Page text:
So packaging everything up into a single WAR file for deployment certainly isn’t modular. In most systems we develop, we try to design layers that encapsulate specific behaviors and isolate certain types of change. Typical layers include a UI layer, a business or domain object layer, and a data access layer. In this system, we have these three layers. The Struts action and Form classes represent a part of the UI layer, which is shown in red. The Customer, Bill, Name, AuditFacade, and Payment form the business object layer, and the Loader classes form the data access layer. These classes are shown in blue. Now, here’s a key statement that you need to take with you.
If I truly have a layered system, then I should be able to break out each layer into a separate module where modules in the upper layers depend on modules in lower layers, but not vice versa.
If you try this, it’s likely you’ll find it’s not so easy. The takeaway here? Most development teams feel they have a layered architecture, but in reality, they don’t because somewhere deep within the bowels of the system lies an import or reference to a class higher up in the food chain that we aren’t aware of.
In fact, if I really do have a layered system, then I shouldn’t have to change anything other than my build script to break the layers out into separate JAR files. If I do have to change more than a build script, then I didn’t have a layered system to begin with, and I should perform some architectural refactoring to clean things up. Anyway, the end result is relatively simple to understand. No code changes. Only a build script change. And the structure shown at right is the result (click to enlarge). You can view the refactored project in the PhysicalLayers project, which includes the change to the build script on line 41.
This first refactoring was quite simple, but has significant implications. Foremost, it proves that my class level architecture was pretty decent. I was able to break the system out into modules for the various layers without having to change a bunch of code. Really, that’s the reason why it was so simple…because the design was decent. Had the design been shoddy, it would have been significantly more difficult pulling off this refactoring. Trust me!
Yet, as we’ll see, the existing design may meet the needs of today, but it’s going to have to evolve as change emerges. In part 2 of this series, we’ll take a look at what we need to do to integrate with another auditing system, and how modularity can help us do this. And as we progress, the amazing transformation of a system lacking modularity to a highly modularized version will unfold. Stay tuned!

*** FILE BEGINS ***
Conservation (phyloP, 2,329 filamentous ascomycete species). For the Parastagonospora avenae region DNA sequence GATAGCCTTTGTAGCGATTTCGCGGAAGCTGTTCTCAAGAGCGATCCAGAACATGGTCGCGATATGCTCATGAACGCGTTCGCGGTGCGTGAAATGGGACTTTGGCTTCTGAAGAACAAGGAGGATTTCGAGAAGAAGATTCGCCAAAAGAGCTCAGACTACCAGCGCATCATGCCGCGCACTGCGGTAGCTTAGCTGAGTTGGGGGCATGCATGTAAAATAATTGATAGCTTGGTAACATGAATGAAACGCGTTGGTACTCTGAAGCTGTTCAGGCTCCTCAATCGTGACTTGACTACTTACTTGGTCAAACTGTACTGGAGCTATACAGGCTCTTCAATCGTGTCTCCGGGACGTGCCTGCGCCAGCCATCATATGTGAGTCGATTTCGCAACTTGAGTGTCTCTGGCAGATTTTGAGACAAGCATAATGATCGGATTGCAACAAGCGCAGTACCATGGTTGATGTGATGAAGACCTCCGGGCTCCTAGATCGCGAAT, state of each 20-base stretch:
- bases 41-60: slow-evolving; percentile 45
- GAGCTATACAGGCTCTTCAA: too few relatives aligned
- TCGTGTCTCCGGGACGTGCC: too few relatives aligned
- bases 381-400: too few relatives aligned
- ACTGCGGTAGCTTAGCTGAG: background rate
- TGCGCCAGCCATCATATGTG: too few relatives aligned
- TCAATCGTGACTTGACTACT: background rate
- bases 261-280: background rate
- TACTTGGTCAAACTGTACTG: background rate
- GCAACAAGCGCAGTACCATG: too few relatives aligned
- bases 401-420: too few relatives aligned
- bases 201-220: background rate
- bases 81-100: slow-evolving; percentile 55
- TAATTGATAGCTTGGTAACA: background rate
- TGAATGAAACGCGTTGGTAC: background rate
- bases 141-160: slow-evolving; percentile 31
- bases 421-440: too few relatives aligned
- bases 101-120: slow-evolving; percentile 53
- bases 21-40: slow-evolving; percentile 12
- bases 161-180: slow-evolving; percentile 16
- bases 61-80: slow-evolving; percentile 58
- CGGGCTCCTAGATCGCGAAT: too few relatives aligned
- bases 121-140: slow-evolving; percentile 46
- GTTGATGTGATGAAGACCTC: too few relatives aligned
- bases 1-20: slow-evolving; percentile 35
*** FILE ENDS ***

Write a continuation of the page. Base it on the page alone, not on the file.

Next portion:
Check out this graph obtained by searching for OSGi job trends on indeed. It’s evidence that interest in OSGi is increasing. That’s a pretty significant spike over the past two years. While it represents only a fraction of overall Java jobs, it’s refreshing to see that folks recognize the benefits of modularity (here’s an example). I can only expect that this graph will continue to trend upward over the next several months
Here’s my Agile Architecture - Patterns & Technology slide deck (bottom of this post) that I presented at SpringOne2GX and OOPSLA. Thank you to all who attended, and for providing such positive feedback. I’ve also uploaded the code samples used to show the modularity pattern examples found toward the end of the presentation. The code can be found under the billpayevolution project in my Google code repository.
The project is named billpay, and is a very simple system. It starts out in life as a project that’s bundled and deployed using a single WAR file (InitialVersion). Through a number of refactorings (7 in total), the project is broken out into separate modules, and the final version of the system (Refactoring7ImplementationFactory) has a number of modules (JAR files) that are included in the WEB-INF/lib of the WAR.
I intentionally avoided using OSGi for this exercise, primarily to show how we can modularize an application without a runtime module system. I do have an OSGi version of the system that can be deployed to an OSGi runtime (Tomcat using the Equinox Servlet Bridge is what I used), but I haven’t uploaded that code to the repository yet because I have a few things I need to change (like using Spring DM to remove the code dependencies on the OSGi API). That’ll come later, after I’ve had a chance to do a bit more work with it.
Each project along the path toward refactoring the application into modules comes with it’s own build script. For each project, except for the final version (Refactoring7ImplementationFactory), all you’ll need to execute the build is Ant and JUnit.
Because I used JarAnalyzer in the final refactoring, you’ll need to make sure you have GraphViz installed and then modify the build script to point to the dot executable. Of course, you can also comment out the JarAnalyzer target, too. But JarAnalyzer was very helpful in identifying and managing the dependencies between modules, so I think you’ll find it useful to keep it. If you’re not familar with JarAnalyzer, it produces visual output showing the dependencies among JAR files (shown at right, click to enlarge), as well as an HTML report with some of the Martin metrics. Here’s the JarAnalyzer HTML report for the final version of billpay.